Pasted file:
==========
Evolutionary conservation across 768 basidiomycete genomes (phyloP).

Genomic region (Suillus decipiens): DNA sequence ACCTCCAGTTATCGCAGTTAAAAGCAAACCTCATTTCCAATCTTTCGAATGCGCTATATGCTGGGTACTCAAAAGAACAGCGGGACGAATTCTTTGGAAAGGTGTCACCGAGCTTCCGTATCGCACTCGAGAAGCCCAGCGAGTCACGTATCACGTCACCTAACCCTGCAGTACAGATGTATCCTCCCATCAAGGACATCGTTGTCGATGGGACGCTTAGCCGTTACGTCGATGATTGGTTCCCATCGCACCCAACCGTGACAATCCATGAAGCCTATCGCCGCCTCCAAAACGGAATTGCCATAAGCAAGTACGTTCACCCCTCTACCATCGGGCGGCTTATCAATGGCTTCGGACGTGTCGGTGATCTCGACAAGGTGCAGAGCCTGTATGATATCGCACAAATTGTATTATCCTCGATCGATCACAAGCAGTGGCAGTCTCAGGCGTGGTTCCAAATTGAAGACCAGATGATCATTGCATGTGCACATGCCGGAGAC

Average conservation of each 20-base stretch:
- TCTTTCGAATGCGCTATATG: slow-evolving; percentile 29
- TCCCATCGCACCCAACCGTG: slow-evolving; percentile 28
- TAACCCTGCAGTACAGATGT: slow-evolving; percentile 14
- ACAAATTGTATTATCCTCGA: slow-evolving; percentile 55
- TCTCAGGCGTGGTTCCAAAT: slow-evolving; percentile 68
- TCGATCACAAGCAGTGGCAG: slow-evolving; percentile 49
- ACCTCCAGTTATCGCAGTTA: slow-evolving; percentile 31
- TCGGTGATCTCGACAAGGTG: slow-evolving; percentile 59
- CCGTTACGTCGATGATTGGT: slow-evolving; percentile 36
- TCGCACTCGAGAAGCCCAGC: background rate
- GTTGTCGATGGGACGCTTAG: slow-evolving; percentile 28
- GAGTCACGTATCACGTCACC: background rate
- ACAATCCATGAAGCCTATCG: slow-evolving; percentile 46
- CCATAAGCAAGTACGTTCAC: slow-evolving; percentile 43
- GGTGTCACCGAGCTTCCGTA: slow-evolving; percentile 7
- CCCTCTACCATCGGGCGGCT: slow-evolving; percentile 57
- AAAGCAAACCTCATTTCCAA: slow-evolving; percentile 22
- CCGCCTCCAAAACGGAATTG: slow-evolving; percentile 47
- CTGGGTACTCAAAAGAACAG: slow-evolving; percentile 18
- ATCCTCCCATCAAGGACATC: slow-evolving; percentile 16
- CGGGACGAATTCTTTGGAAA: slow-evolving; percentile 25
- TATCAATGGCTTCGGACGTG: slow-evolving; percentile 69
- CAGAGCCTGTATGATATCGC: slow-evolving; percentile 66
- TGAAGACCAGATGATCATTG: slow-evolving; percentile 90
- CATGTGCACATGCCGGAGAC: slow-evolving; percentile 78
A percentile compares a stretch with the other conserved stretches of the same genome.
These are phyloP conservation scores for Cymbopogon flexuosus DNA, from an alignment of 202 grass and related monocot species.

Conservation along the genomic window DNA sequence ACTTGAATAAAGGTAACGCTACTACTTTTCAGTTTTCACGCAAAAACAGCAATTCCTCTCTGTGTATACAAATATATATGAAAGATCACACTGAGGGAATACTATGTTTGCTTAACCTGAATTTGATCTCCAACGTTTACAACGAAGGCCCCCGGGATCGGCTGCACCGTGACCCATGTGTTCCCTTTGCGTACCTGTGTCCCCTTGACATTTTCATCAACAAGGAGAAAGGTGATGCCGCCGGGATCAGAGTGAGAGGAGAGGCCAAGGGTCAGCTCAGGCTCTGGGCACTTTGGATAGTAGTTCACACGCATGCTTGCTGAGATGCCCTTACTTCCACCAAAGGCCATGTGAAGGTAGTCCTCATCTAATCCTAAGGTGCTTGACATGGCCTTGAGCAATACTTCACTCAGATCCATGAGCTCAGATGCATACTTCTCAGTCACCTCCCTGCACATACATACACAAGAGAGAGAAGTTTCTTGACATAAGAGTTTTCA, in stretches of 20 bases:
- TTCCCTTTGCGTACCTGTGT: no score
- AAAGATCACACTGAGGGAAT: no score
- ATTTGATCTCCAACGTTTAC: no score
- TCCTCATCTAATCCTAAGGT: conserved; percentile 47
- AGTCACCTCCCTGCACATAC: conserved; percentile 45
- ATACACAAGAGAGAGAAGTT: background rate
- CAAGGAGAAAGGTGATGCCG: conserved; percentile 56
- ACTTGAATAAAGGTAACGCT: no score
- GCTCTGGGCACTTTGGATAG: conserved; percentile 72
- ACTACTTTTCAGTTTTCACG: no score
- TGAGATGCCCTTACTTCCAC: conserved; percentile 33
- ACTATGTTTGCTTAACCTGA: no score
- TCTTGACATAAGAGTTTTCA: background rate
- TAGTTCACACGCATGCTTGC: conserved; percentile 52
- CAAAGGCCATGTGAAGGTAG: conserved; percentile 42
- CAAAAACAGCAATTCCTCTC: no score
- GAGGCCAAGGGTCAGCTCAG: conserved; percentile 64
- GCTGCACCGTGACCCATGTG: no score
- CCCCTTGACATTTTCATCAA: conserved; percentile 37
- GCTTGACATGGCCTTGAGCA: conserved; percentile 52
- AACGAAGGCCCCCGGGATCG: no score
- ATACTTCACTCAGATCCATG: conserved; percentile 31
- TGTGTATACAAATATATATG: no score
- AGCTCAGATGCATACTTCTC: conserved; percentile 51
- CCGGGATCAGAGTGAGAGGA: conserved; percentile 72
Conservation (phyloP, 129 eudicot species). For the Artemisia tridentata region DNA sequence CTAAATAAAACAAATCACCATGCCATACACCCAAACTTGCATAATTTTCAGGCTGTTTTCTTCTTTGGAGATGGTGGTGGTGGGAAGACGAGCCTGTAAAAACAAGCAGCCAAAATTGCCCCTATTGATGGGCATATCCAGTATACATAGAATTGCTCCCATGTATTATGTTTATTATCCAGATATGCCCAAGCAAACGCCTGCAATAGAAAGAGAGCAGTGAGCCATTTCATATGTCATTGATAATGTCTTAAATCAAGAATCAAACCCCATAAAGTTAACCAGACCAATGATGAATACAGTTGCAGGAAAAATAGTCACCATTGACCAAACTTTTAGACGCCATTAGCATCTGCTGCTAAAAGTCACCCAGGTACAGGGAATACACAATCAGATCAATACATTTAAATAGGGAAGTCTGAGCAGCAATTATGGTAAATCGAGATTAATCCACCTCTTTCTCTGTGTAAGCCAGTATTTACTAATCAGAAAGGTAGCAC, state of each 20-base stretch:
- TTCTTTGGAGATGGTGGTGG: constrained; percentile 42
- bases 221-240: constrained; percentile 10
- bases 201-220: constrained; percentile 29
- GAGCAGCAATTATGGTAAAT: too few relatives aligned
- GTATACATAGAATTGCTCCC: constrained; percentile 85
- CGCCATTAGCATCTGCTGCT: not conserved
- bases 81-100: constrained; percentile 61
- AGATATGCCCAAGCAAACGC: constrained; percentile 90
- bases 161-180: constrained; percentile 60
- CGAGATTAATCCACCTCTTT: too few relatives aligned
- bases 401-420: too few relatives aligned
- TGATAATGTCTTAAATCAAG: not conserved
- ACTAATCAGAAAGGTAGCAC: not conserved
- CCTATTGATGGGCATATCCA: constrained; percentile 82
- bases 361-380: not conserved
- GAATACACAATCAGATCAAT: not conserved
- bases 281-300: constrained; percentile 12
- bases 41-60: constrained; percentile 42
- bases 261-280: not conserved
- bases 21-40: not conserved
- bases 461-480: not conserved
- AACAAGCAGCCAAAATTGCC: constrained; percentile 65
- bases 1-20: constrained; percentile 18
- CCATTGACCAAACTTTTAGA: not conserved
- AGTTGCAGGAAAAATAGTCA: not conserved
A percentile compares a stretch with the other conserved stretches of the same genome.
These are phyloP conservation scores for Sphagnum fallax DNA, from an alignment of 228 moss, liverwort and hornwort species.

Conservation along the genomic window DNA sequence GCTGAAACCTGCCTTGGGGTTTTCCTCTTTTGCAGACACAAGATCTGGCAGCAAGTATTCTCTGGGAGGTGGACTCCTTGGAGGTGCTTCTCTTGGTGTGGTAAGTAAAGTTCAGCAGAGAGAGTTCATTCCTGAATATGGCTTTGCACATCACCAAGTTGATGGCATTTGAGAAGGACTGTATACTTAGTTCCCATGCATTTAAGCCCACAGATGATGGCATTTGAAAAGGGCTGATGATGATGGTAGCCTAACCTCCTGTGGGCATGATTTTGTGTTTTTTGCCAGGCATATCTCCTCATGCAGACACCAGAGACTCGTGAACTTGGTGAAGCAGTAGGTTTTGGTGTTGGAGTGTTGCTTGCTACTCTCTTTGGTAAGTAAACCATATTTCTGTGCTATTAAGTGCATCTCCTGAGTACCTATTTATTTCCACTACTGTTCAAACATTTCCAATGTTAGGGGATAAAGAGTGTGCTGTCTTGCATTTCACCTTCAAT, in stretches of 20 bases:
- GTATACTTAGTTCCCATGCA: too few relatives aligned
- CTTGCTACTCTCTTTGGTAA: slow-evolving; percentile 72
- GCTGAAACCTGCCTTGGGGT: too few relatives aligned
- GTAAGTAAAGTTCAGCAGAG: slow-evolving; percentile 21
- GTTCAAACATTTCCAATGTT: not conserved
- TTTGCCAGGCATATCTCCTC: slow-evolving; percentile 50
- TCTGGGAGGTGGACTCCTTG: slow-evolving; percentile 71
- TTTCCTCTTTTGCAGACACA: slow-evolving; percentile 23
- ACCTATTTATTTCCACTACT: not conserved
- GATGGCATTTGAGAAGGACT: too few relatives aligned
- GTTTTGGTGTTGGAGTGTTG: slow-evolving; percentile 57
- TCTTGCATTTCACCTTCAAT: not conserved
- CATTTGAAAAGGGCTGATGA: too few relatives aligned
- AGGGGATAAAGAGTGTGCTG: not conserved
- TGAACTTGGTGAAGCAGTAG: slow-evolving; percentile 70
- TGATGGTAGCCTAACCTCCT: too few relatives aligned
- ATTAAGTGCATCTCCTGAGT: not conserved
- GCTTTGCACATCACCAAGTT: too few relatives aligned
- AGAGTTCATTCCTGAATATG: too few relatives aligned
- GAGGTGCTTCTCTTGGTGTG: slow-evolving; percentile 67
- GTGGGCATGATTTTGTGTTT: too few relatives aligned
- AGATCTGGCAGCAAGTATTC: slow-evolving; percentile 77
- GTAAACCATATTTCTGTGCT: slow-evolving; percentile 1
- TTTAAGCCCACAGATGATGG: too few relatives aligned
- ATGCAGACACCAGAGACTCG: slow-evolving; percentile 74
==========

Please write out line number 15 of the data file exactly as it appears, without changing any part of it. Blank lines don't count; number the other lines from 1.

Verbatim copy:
- GAGTCACGTATCACGTCACC: background rate